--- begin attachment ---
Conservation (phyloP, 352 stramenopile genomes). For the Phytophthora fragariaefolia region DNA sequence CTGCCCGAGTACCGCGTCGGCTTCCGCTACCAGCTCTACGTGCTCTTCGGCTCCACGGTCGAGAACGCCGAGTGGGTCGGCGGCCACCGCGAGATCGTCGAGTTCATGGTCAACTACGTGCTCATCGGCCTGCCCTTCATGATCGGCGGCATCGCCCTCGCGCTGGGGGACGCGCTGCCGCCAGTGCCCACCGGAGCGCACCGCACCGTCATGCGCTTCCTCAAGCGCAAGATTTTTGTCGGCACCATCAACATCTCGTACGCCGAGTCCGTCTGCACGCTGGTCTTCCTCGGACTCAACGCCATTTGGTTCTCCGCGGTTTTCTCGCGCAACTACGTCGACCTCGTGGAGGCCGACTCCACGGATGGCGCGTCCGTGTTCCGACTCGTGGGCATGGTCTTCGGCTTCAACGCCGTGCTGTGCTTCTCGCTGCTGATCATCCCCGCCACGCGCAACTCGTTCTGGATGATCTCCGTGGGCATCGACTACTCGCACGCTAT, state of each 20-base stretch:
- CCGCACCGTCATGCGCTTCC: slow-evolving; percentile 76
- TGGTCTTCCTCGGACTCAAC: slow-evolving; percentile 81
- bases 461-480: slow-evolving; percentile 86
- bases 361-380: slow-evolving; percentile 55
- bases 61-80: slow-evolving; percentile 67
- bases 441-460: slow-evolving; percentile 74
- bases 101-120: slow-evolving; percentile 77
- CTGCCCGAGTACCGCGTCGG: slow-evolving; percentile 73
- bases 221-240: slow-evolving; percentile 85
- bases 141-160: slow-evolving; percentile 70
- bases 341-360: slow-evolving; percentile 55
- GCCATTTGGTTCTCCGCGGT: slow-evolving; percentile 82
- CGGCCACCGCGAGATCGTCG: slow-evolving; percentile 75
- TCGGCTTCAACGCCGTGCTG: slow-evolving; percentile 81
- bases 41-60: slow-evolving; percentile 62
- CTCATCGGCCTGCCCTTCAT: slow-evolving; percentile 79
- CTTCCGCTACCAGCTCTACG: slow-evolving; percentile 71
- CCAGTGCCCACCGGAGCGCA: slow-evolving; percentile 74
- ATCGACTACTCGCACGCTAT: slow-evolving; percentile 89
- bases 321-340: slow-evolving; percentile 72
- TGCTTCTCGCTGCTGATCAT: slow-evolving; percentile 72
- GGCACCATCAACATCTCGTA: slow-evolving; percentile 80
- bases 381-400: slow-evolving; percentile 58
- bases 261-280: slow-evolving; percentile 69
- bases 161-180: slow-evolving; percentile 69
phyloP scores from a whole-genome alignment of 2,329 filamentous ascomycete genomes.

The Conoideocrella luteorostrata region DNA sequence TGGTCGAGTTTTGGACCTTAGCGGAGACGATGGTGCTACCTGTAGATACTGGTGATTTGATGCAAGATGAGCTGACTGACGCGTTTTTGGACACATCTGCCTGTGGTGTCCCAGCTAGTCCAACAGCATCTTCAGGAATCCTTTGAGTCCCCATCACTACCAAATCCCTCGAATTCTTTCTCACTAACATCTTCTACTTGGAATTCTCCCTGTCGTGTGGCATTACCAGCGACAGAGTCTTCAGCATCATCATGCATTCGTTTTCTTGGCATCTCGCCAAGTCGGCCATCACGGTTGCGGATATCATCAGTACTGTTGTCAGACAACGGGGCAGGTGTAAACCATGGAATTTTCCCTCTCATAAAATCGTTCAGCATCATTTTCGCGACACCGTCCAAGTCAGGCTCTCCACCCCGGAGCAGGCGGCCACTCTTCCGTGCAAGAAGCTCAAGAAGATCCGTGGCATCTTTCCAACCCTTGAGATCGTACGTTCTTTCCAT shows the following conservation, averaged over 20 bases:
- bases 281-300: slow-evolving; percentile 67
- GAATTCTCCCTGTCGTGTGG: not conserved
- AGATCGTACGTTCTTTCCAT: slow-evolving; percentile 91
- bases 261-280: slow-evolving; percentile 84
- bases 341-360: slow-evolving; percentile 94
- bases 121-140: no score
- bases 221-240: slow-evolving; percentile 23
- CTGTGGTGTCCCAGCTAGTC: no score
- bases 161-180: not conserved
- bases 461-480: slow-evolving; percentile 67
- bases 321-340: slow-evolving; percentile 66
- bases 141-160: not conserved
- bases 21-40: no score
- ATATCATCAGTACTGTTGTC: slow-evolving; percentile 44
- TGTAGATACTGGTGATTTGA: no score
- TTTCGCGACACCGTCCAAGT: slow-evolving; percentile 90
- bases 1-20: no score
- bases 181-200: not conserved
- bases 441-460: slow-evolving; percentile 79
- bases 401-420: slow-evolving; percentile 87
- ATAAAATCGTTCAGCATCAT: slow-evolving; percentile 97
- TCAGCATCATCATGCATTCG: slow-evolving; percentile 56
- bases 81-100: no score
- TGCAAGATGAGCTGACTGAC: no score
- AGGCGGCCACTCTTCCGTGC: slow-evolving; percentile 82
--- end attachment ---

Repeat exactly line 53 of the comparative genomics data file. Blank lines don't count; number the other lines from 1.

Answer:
- AGGCGGCCACTCTTCCGTGC: slow-evolving; percentile 82